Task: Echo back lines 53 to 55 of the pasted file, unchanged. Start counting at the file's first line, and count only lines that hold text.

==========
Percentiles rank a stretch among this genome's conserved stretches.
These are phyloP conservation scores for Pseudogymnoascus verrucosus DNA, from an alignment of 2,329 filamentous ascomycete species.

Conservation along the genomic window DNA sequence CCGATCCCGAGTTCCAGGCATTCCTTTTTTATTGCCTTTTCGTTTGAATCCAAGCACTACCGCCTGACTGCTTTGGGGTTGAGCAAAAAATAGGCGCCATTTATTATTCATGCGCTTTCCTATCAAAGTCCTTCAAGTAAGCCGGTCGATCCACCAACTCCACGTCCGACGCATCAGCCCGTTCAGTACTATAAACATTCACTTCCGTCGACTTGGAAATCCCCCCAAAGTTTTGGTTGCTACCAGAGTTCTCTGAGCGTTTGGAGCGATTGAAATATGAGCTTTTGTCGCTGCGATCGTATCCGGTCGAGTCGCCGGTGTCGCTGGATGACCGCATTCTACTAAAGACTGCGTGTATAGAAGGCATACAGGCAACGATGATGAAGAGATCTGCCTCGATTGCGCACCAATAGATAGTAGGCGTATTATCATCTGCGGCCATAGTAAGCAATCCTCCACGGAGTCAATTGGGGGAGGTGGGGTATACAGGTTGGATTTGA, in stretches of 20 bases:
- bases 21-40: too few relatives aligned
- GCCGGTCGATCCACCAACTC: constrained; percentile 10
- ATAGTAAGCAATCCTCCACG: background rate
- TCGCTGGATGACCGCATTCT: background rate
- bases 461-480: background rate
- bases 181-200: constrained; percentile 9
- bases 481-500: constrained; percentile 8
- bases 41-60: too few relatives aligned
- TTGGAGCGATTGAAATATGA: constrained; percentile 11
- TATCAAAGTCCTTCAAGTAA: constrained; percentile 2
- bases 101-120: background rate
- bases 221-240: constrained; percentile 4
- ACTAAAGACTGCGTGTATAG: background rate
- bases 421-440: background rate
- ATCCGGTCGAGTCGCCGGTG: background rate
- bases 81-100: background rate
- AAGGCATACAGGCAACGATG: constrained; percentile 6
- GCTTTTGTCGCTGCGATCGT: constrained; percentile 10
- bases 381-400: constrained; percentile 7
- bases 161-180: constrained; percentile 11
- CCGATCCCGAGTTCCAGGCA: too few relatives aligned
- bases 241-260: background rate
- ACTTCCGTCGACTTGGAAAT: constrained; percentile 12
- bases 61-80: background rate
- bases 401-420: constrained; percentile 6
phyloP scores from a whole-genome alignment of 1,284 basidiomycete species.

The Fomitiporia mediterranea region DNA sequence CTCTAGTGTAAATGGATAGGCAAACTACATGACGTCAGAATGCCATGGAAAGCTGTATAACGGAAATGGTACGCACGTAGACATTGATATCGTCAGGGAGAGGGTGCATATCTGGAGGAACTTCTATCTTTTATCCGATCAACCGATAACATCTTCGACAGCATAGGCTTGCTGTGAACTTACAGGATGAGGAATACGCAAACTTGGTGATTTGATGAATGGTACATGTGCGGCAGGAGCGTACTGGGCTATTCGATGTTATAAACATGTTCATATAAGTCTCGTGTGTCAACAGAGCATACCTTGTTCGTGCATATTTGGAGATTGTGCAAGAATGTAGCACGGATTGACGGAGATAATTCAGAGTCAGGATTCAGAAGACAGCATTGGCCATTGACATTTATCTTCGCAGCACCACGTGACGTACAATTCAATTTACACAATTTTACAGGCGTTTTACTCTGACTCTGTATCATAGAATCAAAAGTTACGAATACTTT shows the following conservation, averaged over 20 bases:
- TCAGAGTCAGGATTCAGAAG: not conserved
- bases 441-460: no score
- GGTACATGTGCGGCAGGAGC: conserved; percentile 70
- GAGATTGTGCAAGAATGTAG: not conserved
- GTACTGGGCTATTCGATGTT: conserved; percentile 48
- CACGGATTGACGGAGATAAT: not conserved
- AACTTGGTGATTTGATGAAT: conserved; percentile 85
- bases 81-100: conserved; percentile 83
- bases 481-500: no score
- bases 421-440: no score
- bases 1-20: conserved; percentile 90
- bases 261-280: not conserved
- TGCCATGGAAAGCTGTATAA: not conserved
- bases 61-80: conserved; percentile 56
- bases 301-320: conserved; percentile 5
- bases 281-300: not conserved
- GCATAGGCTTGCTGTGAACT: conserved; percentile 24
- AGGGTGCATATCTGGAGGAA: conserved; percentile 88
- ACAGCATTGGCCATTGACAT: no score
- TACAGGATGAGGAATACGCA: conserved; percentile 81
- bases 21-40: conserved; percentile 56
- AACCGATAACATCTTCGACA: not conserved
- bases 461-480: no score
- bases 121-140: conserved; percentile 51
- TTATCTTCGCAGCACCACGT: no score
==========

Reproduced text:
- bases 461-480: no score
- bases 121-140: conserved; percentile 51
- TTATCTTCGCAGCACCACGT: no score